Chief Medical Officer of Health Dr. Brendan Hanley. (Yukon News file)

Chief Medical Officer of Health Dr. Brendan Hanley. (Yukon News file)

COVID-19 outbreak surges to 50 active cases in the Yukon

Officials urge Yukoners to continue following guidelines, get vaccinated

The Yukon’s COVID-19 case count is continuing to rise.

During the June 16 COVID-19 update, Chief Medical Officer of Health Brendan Hanley said there are currently 50 active cases in the territory with 16 new cases and a probable case since June 15.

Of the active cases, 44 are in Whitehorse and six are in rural communities.

The numbers bring the territory’s total COVID-19 count to 136, plus one probable case.

The cases are related to an outbreak that began in Whitehorse related to graduation events and parties.

Contact tracing is continuing and it’s anticipated there will be more cases in coming weeks.

Hanley was joined at the update by Premier Sandy Silver and Council of Yukon First Nations Grand Chief Peter Johnston. All three urged Yukoners to get vaccinated and to continue following public health guidelines.

Silver began the press conference by acknowledging the outbreak that began in Whitehorse and resulted in a COVID-19 related death this week. It was the third COVID-related death in the territory. All three officials extended their condolences to the family and friends of the deceased.

“This is no doubt a serious situation,” Silver said, describing the death as “absolutely devastating.”

Silver emphasized the importance of following public health guidelines and regulations, urging Yukoners to get vaccinated.

“The actions that you take are not just to protect yourself,” he said, urging Yukoners to protect friends, family, neighbours and others.

The territory is increasing enforcement efforts, he said, noting Yukoners can make anonymous calls to 867-393-6210 if they observe infractions happening.

“We will be stepping up enforcement,” he said.

Johnston emphasized that First Nations governments are working with the CMOH.

He emphasized the importance of following public health orders and urged everyone — especially those between 12 and 17 — to get vaccinated.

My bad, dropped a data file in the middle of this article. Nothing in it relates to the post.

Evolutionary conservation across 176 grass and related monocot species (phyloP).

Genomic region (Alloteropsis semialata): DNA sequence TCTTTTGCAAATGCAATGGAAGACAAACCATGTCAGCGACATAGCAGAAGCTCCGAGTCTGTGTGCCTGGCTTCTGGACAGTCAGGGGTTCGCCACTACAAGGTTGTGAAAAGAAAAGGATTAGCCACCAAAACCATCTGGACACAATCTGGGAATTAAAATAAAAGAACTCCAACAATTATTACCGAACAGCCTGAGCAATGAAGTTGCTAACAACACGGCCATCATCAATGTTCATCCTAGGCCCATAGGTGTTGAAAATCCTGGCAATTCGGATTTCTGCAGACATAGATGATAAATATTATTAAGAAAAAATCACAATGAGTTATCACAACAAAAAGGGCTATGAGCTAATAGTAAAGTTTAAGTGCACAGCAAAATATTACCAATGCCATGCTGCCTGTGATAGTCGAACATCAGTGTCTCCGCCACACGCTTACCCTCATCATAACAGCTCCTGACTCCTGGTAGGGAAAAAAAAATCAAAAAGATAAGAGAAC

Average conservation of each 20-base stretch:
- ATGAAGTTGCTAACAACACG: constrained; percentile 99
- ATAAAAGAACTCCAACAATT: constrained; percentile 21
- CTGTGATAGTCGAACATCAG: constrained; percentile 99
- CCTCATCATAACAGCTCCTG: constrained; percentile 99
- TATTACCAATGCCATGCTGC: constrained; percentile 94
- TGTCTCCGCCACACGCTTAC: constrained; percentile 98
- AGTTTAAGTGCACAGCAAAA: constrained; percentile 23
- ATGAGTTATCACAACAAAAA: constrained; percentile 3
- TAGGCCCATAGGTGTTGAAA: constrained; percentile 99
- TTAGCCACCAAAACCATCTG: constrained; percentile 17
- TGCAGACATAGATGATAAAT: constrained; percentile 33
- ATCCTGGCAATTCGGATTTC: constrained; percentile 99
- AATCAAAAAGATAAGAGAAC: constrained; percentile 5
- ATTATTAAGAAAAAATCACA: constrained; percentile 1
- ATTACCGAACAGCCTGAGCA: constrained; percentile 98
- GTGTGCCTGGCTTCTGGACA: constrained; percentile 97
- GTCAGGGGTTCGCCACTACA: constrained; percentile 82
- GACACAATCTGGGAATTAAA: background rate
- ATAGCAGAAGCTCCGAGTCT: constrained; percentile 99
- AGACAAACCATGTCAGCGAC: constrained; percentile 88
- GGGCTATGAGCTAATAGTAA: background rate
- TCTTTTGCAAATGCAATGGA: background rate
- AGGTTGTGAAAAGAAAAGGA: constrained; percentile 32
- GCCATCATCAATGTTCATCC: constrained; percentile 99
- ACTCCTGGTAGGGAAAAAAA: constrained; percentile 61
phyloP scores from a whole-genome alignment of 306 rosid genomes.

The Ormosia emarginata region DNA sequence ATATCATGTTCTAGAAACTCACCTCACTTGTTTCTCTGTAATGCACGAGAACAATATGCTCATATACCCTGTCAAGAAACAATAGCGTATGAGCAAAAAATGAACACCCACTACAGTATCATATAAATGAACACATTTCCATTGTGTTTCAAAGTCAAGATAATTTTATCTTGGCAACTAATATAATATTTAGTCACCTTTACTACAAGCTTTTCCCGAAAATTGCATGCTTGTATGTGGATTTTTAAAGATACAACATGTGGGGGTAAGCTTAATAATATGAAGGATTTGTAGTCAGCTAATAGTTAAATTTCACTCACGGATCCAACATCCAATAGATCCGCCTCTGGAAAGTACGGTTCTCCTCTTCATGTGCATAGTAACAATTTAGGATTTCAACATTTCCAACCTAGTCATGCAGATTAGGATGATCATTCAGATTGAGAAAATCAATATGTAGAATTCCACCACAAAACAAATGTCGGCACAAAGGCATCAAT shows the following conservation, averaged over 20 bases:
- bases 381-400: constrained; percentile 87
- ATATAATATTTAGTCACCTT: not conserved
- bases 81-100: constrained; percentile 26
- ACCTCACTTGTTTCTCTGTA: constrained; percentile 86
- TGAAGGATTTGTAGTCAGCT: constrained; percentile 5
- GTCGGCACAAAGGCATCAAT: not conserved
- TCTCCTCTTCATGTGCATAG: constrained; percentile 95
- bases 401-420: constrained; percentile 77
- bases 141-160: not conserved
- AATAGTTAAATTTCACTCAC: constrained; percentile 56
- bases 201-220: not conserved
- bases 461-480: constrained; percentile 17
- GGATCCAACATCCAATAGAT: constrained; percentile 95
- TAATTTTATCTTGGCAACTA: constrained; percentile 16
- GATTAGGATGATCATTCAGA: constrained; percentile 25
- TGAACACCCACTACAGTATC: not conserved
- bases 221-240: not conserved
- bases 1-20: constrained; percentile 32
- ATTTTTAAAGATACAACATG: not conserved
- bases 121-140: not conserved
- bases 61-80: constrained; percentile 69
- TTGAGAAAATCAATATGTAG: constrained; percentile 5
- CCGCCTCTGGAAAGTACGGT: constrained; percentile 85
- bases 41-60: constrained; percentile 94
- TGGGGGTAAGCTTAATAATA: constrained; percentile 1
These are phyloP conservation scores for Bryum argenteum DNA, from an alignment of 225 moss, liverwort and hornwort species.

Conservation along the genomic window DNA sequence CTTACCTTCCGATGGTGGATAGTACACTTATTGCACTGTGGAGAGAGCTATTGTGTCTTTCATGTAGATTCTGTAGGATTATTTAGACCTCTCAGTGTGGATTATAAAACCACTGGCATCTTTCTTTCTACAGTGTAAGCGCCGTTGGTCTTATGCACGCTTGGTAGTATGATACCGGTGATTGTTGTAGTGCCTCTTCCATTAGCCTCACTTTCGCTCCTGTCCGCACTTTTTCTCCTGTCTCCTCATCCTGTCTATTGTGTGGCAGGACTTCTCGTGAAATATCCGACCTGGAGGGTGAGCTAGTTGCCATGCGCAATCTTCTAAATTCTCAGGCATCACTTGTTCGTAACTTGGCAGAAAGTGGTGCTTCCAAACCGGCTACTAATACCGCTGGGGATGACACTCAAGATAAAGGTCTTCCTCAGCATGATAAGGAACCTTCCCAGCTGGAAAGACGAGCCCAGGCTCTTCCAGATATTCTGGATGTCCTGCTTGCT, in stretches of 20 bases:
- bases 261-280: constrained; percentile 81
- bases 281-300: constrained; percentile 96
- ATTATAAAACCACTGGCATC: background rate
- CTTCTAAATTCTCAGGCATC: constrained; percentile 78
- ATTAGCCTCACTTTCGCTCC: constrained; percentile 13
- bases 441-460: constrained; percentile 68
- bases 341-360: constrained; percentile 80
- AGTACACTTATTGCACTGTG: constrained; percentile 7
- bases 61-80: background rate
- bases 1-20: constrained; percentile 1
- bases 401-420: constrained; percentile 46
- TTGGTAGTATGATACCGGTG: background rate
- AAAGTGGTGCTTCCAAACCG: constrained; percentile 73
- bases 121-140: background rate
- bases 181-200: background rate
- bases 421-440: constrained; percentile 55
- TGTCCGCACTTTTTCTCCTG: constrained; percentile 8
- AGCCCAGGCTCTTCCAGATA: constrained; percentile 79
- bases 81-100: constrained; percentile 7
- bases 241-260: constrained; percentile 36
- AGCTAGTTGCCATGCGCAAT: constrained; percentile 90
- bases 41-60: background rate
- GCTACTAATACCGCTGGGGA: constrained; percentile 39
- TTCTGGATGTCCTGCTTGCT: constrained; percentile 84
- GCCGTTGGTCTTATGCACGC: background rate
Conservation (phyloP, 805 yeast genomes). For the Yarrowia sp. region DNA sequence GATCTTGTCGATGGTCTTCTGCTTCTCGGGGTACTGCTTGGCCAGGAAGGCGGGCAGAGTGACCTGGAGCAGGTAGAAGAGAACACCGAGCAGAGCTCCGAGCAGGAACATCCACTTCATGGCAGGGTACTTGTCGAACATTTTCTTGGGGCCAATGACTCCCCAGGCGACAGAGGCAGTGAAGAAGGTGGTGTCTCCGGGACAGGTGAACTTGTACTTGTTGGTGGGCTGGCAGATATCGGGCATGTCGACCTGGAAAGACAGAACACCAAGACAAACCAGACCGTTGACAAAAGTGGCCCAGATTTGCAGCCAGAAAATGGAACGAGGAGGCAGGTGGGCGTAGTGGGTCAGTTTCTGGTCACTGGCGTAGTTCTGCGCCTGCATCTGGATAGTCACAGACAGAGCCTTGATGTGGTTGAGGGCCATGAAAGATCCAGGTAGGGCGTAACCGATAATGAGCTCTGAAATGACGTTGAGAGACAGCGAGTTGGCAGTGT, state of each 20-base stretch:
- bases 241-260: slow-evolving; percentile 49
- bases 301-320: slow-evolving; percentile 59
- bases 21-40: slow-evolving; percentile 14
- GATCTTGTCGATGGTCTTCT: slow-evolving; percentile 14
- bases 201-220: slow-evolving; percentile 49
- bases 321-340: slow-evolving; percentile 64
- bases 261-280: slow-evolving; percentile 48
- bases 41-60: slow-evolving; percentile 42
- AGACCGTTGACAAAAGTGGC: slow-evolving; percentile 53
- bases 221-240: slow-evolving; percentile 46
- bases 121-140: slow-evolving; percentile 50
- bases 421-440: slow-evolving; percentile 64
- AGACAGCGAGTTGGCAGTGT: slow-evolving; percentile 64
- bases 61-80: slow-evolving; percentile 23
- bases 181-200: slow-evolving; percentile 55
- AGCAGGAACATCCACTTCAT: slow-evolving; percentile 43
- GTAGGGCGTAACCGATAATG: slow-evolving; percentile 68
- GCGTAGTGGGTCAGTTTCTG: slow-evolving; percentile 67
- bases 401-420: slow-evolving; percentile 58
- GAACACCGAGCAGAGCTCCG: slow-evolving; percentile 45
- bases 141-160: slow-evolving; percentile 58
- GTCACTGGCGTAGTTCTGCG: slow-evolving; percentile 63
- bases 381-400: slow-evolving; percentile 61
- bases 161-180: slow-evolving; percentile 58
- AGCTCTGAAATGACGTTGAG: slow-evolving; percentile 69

“It is our responsibility to get our shot,” he said.

It was on June 15 that acting Chief Medical Officer of Health Dr. Catherine Elliott declared the outbreak, highlighting a full 12 cases in one overnight period from June 14 to 15. Ten of those cases were in Whitehorse with two in rural communities and all cases linked to a previous Whitehorse case.

“It is now more important than ever to get vaccinated,” she said. “The science shows that our best shot at protection is full vaccination. We also protect ourselves and others by practicing the Safe 6 plus 1.”

The outbreak involves three groups: graduating Whitehorse high school students and close contacts; two classes at Elijah Smith Elementary School; and adults socializing at parties and in bars.

Positive cases range in age from 10 to 40 years old. All cases are most likely the Gamma (P.1) variant, though not all the recent cases have been confirmed as such.

“The events of the past 11 days are deeply concerning, we are seeing the effects of COVID-19 in a way we have not before seen in Yukon, and we are all touched by this in one way or another,” Elliott said.

As of June 14, 72 percent of eligible Yukon adults had received both vaccine doses.

– With files from Gabrielle Plonka

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